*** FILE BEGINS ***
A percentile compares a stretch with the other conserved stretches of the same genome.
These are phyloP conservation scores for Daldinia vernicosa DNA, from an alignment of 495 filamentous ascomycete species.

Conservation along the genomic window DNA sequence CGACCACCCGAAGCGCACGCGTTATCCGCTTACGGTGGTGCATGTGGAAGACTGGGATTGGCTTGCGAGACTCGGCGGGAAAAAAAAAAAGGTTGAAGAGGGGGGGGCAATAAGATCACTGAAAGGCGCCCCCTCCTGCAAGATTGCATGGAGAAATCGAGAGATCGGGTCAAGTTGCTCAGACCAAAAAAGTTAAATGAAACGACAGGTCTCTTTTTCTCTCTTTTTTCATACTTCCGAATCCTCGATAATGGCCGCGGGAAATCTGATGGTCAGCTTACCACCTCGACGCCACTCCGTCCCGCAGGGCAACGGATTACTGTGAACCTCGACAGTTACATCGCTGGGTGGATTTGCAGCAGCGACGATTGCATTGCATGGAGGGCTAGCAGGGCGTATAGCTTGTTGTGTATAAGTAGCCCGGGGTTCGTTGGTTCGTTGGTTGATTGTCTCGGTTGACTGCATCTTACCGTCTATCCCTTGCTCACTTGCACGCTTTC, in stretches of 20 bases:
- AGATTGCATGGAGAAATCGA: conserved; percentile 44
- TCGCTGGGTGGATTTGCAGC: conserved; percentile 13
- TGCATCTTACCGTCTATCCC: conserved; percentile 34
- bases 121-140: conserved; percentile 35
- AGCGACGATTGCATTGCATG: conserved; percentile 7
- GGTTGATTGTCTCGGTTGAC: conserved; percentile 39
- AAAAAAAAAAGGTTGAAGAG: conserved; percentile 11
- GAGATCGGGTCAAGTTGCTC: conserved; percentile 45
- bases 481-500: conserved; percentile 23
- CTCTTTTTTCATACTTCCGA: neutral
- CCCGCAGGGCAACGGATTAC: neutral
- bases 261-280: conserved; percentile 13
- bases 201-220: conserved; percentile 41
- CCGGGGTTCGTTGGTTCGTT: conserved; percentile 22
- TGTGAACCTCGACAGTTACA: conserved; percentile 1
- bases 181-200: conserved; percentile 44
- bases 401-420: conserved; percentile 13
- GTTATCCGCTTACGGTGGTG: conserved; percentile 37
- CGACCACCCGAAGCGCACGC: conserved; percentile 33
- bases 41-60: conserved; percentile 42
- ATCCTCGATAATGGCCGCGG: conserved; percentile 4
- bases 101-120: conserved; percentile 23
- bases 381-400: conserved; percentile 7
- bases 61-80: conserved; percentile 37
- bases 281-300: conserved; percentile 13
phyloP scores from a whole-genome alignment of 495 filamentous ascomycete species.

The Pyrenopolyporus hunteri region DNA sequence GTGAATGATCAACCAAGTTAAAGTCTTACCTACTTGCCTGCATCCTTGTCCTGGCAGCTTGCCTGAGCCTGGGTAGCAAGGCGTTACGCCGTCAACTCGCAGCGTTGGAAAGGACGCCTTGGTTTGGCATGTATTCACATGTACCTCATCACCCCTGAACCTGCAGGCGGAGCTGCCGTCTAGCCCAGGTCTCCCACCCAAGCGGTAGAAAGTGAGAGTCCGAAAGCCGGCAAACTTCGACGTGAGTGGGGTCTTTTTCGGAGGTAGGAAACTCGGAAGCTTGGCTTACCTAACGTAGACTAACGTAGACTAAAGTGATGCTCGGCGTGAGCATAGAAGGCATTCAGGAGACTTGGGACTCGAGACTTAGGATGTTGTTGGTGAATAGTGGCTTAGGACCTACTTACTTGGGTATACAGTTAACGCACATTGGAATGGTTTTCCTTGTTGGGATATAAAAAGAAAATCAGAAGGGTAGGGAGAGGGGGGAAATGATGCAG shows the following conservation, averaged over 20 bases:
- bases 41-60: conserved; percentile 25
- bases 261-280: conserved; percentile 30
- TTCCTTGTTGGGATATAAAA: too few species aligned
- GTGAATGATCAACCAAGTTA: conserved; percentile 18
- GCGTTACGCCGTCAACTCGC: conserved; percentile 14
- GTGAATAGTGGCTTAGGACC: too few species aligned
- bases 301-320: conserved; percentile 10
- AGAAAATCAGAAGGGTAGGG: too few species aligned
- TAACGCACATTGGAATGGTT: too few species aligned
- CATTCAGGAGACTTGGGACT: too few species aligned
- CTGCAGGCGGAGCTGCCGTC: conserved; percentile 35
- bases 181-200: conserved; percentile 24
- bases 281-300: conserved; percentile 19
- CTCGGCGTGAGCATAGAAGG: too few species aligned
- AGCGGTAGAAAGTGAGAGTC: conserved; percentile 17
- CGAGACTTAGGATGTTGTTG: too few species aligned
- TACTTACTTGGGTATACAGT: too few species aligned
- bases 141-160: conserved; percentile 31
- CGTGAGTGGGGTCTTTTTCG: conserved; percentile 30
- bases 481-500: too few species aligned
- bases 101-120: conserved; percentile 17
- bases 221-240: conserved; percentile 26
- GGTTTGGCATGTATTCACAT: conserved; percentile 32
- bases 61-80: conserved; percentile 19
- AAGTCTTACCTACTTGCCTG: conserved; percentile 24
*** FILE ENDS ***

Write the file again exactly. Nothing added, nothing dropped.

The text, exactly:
A percentile compares a stretch with the other conserved stretches of the same genome.
These are phyloP conservation scores for Daldinia vernicosa DNA, from an alignment of 495 filamentous ascomycete species.

Conservation along the genomic window DNA sequence CGACCACCCGAAGCGCACGCGTTATCCGCTTACGGTGGTGCATGTGGAAGACTGGGATTGGCTTGCGAGACTCGGCGGGAAAAAAAAAAAGGTTGAAGAGGGGGGGGCAATAAGATCACTGAAAGGCGCCCCCTCCTGCAAGATTGCATGGAGAAATCGAGAGATCGGGTCAAGTTGCTCAGACCAAAAAAGTTAAATGAAACGACAGGTCTCTTTTTCTCTCTTTTTTCATACTTCCGAATCCTCGATAATGGCCGCGGGAAATCTGATGGTCAGCTTACCACCTCGACGCCACTCCGTCCCGCAGGGCAACGGATTACTGTGAACCTCGACAGTTACATCGCTGGGTGGATTTGCAGCAGCGACGATTGCATTGCATGGAGGGCTAGCAGGGCGTATAGCTTGTTGTGTATAAGTAGCCCGGGGTTCGTTGGTTCGTTGGTTGATTGTCTCGGTTGACTGCATCTTACCGTCTATCCCTTGCTCACTTGCACGCTTTC, in stretches of 20 bases:
- AGATTGCATGGAGAAATCGA: conserved; percentile 44
- TCGCTGGGTGGATTTGCAGC: conserved; percentile 13
- TGCATCTTACCGTCTATCCC: conserved; percentile 34
- bases 121-140: conserved; percentile 35
- AGCGACGATTGCATTGCATG: conserved; percentile 7
- GGTTGATTGTCTCGGTTGAC: conserved; percentile 39
- AAAAAAAAAAGGTTGAAGAG: conserved; percentile 11
- GAGATCGGGTCAAGTTGCTC: conserved; percentile 45
- bases 481-500: conserved; percentile 23
- CTCTTTTTTCATACTTCCGA: neutral
- CCCGCAGGGCAACGGATTAC: neutral
- bases 261-280: conserved; percentile 13
- bases 201-220: conserved; percentile 41
- CCGGGGTTCGTTGGTTCGTT: conserved; percentile 22
- TGTGAACCTCGACAGTTACA: conserved; percentile 1
- bases 181-200: conserved; percentile 44
- bases 401-420: conserved; percentile 13
- GTTATCCGCTTACGGTGGTG: conserved; percentile 37
- CGACCACCCGAAGCGCACGC: conserved; percentile 33
- bases 41-60: conserved; percentile 42
- ATCCTCGATAATGGCCGCGG: conserved; percentile 4
- bases 101-120: conserved; percentile 23
- bases 381-400: conserved; percentile 7
- bases 61-80: conserved; percentile 37
- bases 281-300: conserved; percentile 13
phyloP scores from a whole-genome alignment of 495 filamentous ascomycete species.

The Pyrenopolyporus hunteri region DNA sequence GTGAATGATCAACCAAGTTAAAGTCTTACCTACTTGCCTGCATCCTTGTCCTGGCAGCTTGCCTGAGCCTGGGTAGCAAGGCGTTACGCCGTCAACTCGCAGCGTTGGAAAGGACGCCTTGGTTTGGCATGTATTCACATGTACCTCATCACCCCTGAACCTGCAGGCGGAGCTGCCGTCTAGCCCAGGTCTCCCACCCAAGCGGTAGAAAGTGAGAGTCCGAAAGCCGGCAAACTTCGACGTGAGTGGGGTCTTTTTCGGAGGTAGGAAACTCGGAAGCTTGGCTTACCTAACGTAGACTAACGTAGACTAAAGTGATGCTCGGCGTGAGCATAGAAGGCATTCAGGAGACTTGGGACTCGAGACTTAGGATGTTGTTGGTGAATAGTGGCTTAGGACCTACTTACTTGGGTATACAGTTAACGCACATTGGAATGGTTTTCCTTGTTGGGATATAAAAAGAAAATCAGAAGGGTAGGGAGAGGGGGGAAATGATGCAG shows the following conservation, averaged over 20 bases:
- bases 41-60: conserved; percentile 25
- bases 261-280: conserved; percentile 30
- TTCCTTGTTGGGATATAAAA: too few species aligned
- GTGAATGATCAACCAAGTTA: conserved; percentile 18
- GCGTTACGCCGTCAACTCGC: conserved; percentile 14
- GTGAATAGTGGCTTAGGACC: too few species aligned
- bases 301-320: conserved; percentile 10
- AGAAAATCAGAAGGGTAGGG: too few species aligned
- TAACGCACATTGGAATGGTT: too few species aligned
- CATTCAGGAGACTTGGGACT: too few species aligned
- CTGCAGGCGGAGCTGCCGTC: conserved; percentile 35
- bases 181-200: conserved; percentile 24
- bases 281-300: conserved; percentile 19
- CTCGGCGTGAGCATAGAAGG: too few species aligned
- AGCGGTAGAAAGTGAGAGTC: conserved; percentile 17
- CGAGACTTAGGATGTTGTTG: too few species aligned
- TACTTACTTGGGTATACAGT: too few species aligned
- bases 141-160: conserved; percentile 31
- CGTGAGTGGGGTCTTTTTCG: conserved; percentile 30
- bases 481-500: too few species aligned
- bases 101-120: conserved; percentile 17
- bases 221-240: conserved; percentile 26
- GGTTTGGCATGTATTCACAT: conserved; percentile 32
- bases 61-80: conserved; percentile 19
- AAGTCTTACCTACTTGCCTG: conserved; percentile 24